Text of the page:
South Africa and the election of AUC Chair: Setting the record straight

Despite her withdrawal from the race, the Southern Africa Development Community (SADC) Extra-Ordinary Inter State Politics and Diplomacy Committee (ISPDC) recently said Dr. Nkosazana Dlamini-Zuma remains the region’s candidate for the Chairperson of the Africa Union Commission election.
The meeting, which took place on February 11, 2012, declared that Angola, which is the chair of SADC, would represent the region in the African Heads of State ad-hoc committee that would review the electoral process of the Commission, when it meets in March, in Benin.
Mr. Georges Chikoti, Foreign Affairs Minister of Angola said in a communiqué after the meeting that as a region, Southern Africa has not had the opportunity to chair the AUC.


“All SADC members will campaign on the basis of solid arguments for the nomination of Dlamini-Zuma. SADC was not well organized before the election in January and had started its campaign too late.
“With the postponement of the election, SADC will work hard to ensure the success of Dlamini-Zuma,” Chikoti said.
Contrary to Chikoti’s claim that SADC has not had the opportunity to Chair the AUC, it is on record that Dr. Salim Ahmed Salim, a Tanzanian, who coincidently was the longest-serving Secretary General of the Organisation of African Union (OAU) which transformed to the AU some 10 years ago, is from SADC.
Salim, the 8th Secretary General and a national of a SADC Member State, served the OAU for three consecutive terms, from September 1989 to September 2001.
The postponement of the elections last January is a serious setback to Africa, which has been struggling to develop and move forward like other continents.
While SADC had 12 years as the Chair of the AUC, why would the same SADC try to impose a single term on the incumbent Chairperson? SADC should bear in mind that the new rule of single term for elected AU Commission officials, as proposed by South Africa, would apply to all sub-regions including the SADC.
If all sub-regions are to be treated equally, the Central African Region which nominated Dr. Jean Ping, a Gabonese, should also be given an opportunity for a second term as provided by AU rules. 
It is a fact that the only sub-region yet to Chair the pan-African organization since its founding some 50 years ago is North African – a country from the sub-region, Tunisia, gave the original name “Afrikia” to our continent.
The election of the AUC Chairperson, which is used to be based on consensus and by geographical rotation, is now trying to divide the continent into two opposing camps.
Although South Africa’s President, Jacob Zuma, tried to base his argument for Mrs. Zuma’s candidacy on the anglophone/Francophone divide, it is clear that many countries supporting the idea of a second term for Dr. Ping, a Francophone, are Anglophone.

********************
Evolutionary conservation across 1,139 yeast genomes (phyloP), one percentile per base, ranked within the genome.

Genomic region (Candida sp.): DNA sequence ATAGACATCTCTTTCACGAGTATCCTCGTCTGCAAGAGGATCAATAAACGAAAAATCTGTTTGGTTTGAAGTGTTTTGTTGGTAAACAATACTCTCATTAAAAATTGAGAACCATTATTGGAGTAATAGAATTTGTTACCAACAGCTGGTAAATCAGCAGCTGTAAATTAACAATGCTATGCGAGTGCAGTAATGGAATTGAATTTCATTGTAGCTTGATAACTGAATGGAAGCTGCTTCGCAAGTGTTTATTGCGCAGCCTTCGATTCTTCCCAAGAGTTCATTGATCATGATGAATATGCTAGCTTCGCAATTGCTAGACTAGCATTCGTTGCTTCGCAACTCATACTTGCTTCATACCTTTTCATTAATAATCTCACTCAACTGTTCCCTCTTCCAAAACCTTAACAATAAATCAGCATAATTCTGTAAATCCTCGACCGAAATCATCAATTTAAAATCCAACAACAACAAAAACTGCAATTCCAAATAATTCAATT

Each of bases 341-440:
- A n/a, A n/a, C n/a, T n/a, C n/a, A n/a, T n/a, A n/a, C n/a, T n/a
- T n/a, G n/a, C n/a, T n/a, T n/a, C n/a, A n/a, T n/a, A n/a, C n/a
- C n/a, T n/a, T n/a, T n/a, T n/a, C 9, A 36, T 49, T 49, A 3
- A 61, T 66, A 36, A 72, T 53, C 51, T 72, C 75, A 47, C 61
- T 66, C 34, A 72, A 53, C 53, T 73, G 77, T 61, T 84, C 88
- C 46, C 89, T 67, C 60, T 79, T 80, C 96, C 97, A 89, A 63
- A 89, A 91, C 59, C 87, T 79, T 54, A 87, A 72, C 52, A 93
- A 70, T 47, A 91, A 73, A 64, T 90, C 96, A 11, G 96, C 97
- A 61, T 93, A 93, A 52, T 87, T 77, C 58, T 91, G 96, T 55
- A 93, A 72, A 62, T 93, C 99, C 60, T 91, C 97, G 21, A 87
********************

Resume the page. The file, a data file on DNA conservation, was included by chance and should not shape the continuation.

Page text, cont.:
The Anglophone countries that support Chairperson Ping’s bid for a second term include big players, such as: Nigeria, Egypt, Ghana, Kenya and the AUC host country Ethiopia.
Their support is not based on personal considerations, but is a matter of principle and fairness towards the incumbent Chairperson, who has done a lot for the organization, including overseeing the just completed US200 million dollars AU Headquarters, built and donated by the Chinese Government during Ping’s first term in office.
Also, Ping’s support is seen as a gesture to his home country, Gabon and his region, Central Africa, which should be treated equally, just as other regions of the continent.
It should also be noted that all other regional and international organisations, including the UN, have normally offer their Chief Executives the opportunity for a second term, to enable them consolidate the achievements of their first term.
This also applies to many Heads of State across the world.
The system of rotation between the sub-regions after two terms was based on established rules which would ensure equal representation and balanced distribution of power amongst the five sub-regions of Africa.
South Africa, which is a member of five emerging countries of the world also known as BRICS – Brazil, Russia, India, China and South Africa – has by the nomination of Dlamini-Zuma violated the gentleman’s agreement by the Union’s leaders that the big five African countries should not contest for the Chair of the Commission.
The big five, as they are called, which are the five main financiers of the Commission, include Nigeria, South Africa, Libya, Algeria and Egypt.
The agreement was to ensure that smaller countries which were usually dominate at the RECs level, were not dominated at the centre, as such they would be given leadership roles and sense of belonging.   
The ability of the ad-hoc committee, which is comprised of the representatives of the five regions of the continent, plus Presidents Zuma and Alli Bongo of Gabon and Mr. Boni Yayi, the current Chairperson of the AU, to address issues associated with the electoral process would raise the hopes of many Africans who believe that the AUC electoral deadlock has put the Commission into a comma.
The failure of the committee to do what is right at the right time, will send a bad signal and prevent Africa’s development efforts, especially considering the theme of the January 2012 Summit – “Enhancing Intra-African Trade’’.
If no concrete solution is proposed by the committee, Ping, his Deputy Mr. Erastus Mwencha of Kenya and the eight AU Commissioners may end up getting another six-month extension during the Malawi Summit in June. This would mean that the continental organisation would remain paralysed for a long time.

Ojo is a political analyst based in Nairobi Kenya

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